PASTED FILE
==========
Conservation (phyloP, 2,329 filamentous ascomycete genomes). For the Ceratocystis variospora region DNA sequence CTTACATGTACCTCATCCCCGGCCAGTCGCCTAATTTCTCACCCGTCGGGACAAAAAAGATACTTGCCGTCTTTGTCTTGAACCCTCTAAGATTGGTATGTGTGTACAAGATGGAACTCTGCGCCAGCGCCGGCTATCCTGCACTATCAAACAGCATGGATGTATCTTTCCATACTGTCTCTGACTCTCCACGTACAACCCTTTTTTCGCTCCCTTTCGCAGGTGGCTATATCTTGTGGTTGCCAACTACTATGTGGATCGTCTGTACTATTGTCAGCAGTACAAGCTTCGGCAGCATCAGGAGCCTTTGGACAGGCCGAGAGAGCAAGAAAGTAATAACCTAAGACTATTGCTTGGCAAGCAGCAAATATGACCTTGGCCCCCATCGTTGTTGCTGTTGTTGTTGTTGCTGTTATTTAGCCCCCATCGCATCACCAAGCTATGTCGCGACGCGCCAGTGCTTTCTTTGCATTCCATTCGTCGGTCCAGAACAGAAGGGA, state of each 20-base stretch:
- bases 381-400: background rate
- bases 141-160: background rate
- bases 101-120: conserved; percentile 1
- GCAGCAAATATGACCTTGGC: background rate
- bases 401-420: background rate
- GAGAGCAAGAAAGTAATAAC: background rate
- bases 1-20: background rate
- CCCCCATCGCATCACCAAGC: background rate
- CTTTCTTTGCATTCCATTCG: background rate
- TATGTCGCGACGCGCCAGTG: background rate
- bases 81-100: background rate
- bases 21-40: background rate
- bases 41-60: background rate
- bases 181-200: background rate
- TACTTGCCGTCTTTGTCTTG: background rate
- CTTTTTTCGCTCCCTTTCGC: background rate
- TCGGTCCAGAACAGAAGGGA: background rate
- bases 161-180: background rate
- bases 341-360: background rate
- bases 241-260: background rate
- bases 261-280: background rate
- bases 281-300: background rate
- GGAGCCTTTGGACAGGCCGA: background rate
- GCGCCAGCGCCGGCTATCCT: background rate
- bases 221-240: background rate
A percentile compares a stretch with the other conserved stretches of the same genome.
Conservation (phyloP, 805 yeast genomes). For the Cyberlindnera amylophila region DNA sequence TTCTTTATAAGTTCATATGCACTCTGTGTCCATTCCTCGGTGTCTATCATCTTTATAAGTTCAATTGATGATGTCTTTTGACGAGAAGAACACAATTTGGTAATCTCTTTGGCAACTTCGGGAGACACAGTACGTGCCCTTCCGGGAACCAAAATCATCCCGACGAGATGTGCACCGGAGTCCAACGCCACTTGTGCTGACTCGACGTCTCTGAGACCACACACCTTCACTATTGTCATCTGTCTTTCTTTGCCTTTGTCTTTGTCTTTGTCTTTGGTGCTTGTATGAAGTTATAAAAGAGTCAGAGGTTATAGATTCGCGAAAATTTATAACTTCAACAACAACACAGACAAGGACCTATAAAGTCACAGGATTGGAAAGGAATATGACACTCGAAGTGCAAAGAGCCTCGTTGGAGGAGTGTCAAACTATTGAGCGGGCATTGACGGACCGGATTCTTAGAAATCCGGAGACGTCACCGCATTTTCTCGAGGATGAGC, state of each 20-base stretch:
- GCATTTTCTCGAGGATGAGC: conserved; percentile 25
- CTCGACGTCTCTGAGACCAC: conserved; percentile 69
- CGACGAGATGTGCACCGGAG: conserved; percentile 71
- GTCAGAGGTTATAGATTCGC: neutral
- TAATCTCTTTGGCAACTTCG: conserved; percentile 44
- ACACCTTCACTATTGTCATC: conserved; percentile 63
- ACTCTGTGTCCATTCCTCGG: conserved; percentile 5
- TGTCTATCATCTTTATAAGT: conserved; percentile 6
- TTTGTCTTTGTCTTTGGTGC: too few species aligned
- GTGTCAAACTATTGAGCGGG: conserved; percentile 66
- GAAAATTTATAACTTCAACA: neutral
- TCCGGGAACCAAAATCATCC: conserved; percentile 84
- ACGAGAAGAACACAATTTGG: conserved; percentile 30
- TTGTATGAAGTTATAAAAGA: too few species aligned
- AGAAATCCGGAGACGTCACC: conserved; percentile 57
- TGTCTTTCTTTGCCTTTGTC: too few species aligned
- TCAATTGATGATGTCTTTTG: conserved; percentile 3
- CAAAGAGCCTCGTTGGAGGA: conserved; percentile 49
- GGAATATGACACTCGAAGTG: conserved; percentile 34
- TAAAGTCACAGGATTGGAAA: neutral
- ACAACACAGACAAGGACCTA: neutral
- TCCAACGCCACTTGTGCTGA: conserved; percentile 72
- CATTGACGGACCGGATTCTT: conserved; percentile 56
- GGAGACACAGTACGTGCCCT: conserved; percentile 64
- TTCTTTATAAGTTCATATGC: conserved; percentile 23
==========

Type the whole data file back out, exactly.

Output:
Conservation (phyloP, 2,329 filamentous ascomycete genomes). For the Ceratocystis variospora region DNA sequence CTTACATGTACCTCATCCCCGGCCAGTCGCCTAATTTCTCACCCGTCGGGACAAAAAAGATACTTGCCGTCTTTGTCTTGAACCCTCTAAGATTGGTATGTGTGTACAAGATGGAACTCTGCGCCAGCGCCGGCTATCCTGCACTATCAAACAGCATGGATGTATCTTTCCATACTGTCTCTGACTCTCCACGTACAACCCTTTTTTCGCTCCCTTTCGCAGGTGGCTATATCTTGTGGTTGCCAACTACTATGTGGATCGTCTGTACTATTGTCAGCAGTACAAGCTTCGGCAGCATCAGGAGCCTTTGGACAGGCCGAGAGAGCAAGAAAGTAATAACCTAAGACTATTGCTTGGCAAGCAGCAAATATGACCTTGGCCCCCATCGTTGTTGCTGTTGTTGTTGTTGCTGTTATTTAGCCCCCATCGCATCACCAAGCTATGTCGCGACGCGCCAGTGCTTTCTTTGCATTCCATTCGTCGGTCCAGAACAGAAGGGA, state of each 20-base stretch:
- bases 381-400: background rate
- bases 141-160: background rate
- bases 101-120: conserved; percentile 1
- GCAGCAAATATGACCTTGGC: background rate
- bases 401-420: background rate
- GAGAGCAAGAAAGTAATAAC: background rate
- bases 1-20: background rate
- CCCCCATCGCATCACCAAGC: background rate
- CTTTCTTTGCATTCCATTCG: background rate
- TATGTCGCGACGCGCCAGTG: background rate
- bases 81-100: background rate
- bases 21-40: background rate
- bases 41-60: background rate
- bases 181-200: background rate
- TACTTGCCGTCTTTGTCTTG: background rate
- CTTTTTTCGCTCCCTTTCGC: background rate
- TCGGTCCAGAACAGAAGGGA: background rate
- bases 161-180: background rate
- bases 341-360: background rate
- bases 241-260: background rate
- bases 261-280: background rate
- bases 281-300: background rate
- GGAGCCTTTGGACAGGCCGA: background rate
- GCGCCAGCGCCGGCTATCCT: background rate
- bases 221-240: background rate
A percentile compares a stretch with the other conserved stretches of the same genome.
Conservation (phyloP, 805 yeast genomes). For the Cyberlindnera amylophila region DNA sequence TTCTTTATAAGTTCATATGCACTCTGTGTCCATTCCTCGGTGTCTATCATCTTTATAAGTTCAATTGATGATGTCTTTTGACGAGAAGAACACAATTTGGTAATCTCTTTGGCAACTTCGGGAGACACAGTACGTGCCCTTCCGGGAACCAAAATCATCCCGACGAGATGTGCACCGGAGTCCAACGCCACTTGTGCTGACTCGACGTCTCTGAGACCACACACCTTCACTATTGTCATCTGTCTTTCTTTGCCTTTGTCTTTGTCTTTGTCTTTGGTGCTTGTATGAAGTTATAAAAGAGTCAGAGGTTATAGATTCGCGAAAATTTATAACTTCAACAACAACACAGACAAGGACCTATAAAGTCACAGGATTGGAAAGGAATATGACACTCGAAGTGCAAAGAGCCTCGTTGGAGGAGTGTCAAACTATTGAGCGGGCATTGACGGACCGGATTCTTAGAAATCCGGAGACGTCACCGCATTTTCTCGAGGATGAGC, state of each 20-base stretch:
- GCATTTTCTCGAGGATGAGC: conserved; percentile 25
- CTCGACGTCTCTGAGACCAC: conserved; percentile 69
- CGACGAGATGTGCACCGGAG: conserved; percentile 71
- GTCAGAGGTTATAGATTCGC: neutral
- TAATCTCTTTGGCAACTTCG: conserved; percentile 44
- ACACCTTCACTATTGTCATC: conserved; percentile 63
- ACTCTGTGTCCATTCCTCGG: conserved; percentile 5
- TGTCTATCATCTTTATAAGT: conserved; percentile 6
- TTTGTCTTTGTCTTTGGTGC: too few species aligned
- GTGTCAAACTATTGAGCGGG: conserved; percentile 66
- GAAAATTTATAACTTCAACA: neutral
- TCCGGGAACCAAAATCATCC: conserved; percentile 84
- ACGAGAAGAACACAATTTGG: conserved; percentile 30
- TTGTATGAAGTTATAAAAGA: too few species aligned
- AGAAATCCGGAGACGTCACC: conserved; percentile 57
- TGTCTTTCTTTGCCTTTGTC: too few species aligned
- TCAATTGATGATGTCTTTTG: conserved; percentile 3
- CAAAGAGCCTCGTTGGAGGA: conserved; percentile 49
- GGAATATGACACTCGAAGTG: conserved; percentile 34
- TAAAGTCACAGGATTGGAAA: neutral
- ACAACACAGACAAGGACCTA: neutral
- TCCAACGCCACTTGTGCTGA: conserved; percentile 72
- CATTGACGGACCGGATTCTT: conserved; percentile 56
- GGAGACACAGTACGTGCCCT: conserved; percentile 64
- TTCTTTATAAGTTCATATGC: conserved; percentile 23